What's with the Coconut Craze?

Meat(less) Monday: Recipes, nutrition tips and advice on food your body will thank you for. OK, maybe not completely meatless, but healthy, for sure. 

By: Shirley De Leon

Countries in Southeast Asia have long treasured coconut for its ample health properties and sweet, rich taste. The water, milk and oil derived from this tropical fruit have recently become a trendy food in the U.S. but not without skepticism. Coconut itself, along with its milk and oil has a high-saturated fat content, the fat dieticians want you to avoid. How can coconut be healthful if it’s full of saturated fat? Turns out, saturated fat comes in different kinds.

Lauric acid, a medium chain fatty acid found in coconut, happens to be the good kind. This fat has been shown to lower LDL (bad) cholesterol and to raise HDL (good) cholesterol, making it better for you than animal fat but still not healthier for you than vegetable oils. Until more studies confirm that the fat in coconut is indeed heart-healthy, consume products made from coconut in moderation. You can find them at local health food stores and grocery stores. Here’s a breakdown of coconut water, coconut milk and coconut oil.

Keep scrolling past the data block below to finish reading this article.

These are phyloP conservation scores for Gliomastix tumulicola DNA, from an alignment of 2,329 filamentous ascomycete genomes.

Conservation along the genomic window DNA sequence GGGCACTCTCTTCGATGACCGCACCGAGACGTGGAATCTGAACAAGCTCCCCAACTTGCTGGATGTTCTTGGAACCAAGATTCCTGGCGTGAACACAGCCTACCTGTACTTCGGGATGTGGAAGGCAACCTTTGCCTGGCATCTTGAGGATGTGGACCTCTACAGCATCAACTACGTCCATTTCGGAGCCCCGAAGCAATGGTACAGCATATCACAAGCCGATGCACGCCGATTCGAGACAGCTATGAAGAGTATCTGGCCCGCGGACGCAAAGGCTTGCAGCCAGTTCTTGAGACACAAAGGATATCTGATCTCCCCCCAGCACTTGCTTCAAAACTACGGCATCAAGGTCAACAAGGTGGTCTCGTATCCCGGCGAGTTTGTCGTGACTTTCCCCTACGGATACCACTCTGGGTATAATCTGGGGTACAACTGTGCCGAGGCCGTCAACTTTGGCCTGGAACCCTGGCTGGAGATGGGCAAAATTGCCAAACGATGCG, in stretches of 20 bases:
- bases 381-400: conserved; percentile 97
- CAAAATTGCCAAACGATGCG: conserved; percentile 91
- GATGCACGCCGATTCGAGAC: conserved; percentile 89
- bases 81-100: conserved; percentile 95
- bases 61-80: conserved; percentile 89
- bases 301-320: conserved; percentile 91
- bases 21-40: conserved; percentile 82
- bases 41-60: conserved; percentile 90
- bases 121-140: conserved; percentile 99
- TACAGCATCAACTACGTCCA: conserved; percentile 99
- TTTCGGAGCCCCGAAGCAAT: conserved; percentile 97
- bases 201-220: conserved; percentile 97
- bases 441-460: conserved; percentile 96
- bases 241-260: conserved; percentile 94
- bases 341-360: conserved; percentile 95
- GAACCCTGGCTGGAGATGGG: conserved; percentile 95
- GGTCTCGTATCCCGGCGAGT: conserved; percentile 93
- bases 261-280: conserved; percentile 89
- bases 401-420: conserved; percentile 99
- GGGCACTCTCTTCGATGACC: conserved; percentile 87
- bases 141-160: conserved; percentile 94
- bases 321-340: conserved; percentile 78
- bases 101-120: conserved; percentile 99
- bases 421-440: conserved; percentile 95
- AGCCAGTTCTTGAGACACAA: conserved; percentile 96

Coconut water: The clear, fat-free juice taken from young green coconuts. This sodium and potassium-rich drink helps build muscle, rehydrate your body and regain electrolyte balance after you exercise, making it a great post-workout drink. It’s a good source of vitamin C, riboflavin, calcium and fiber.

Coconut milk: White liquid extracted from the grated meat of the fruit. High in saturated fat, omega-6 fatty acids, iron, potassium and magnesium and low in sodium and cholesterol.  One cup has 5g each of fiber and protein. Naturally sweet but low in sugar, this drink is used in Asian and Caribbean dishes, including desserts.

Coconut oil: Sold as pale yellow oil or a milky, smooth cream. Can withstand high temperatures when used for cooking without losing nutrients. Monolaurin, a chemical made from lauric acid in coconut oil, carries antibacterial and antiviral properties. Babies who are breast-fed also benefit from disease-fighting monolaurin found in breast milk. When applied to skin, coconut oil heals and prevents infections, helps keep skin moisturized, and reduces wrinkles. It also minimizes dandruff and frizz in hair. Some oils may have bad-for-your-heart trans fats, so be sure to buy virgincoconut oil.



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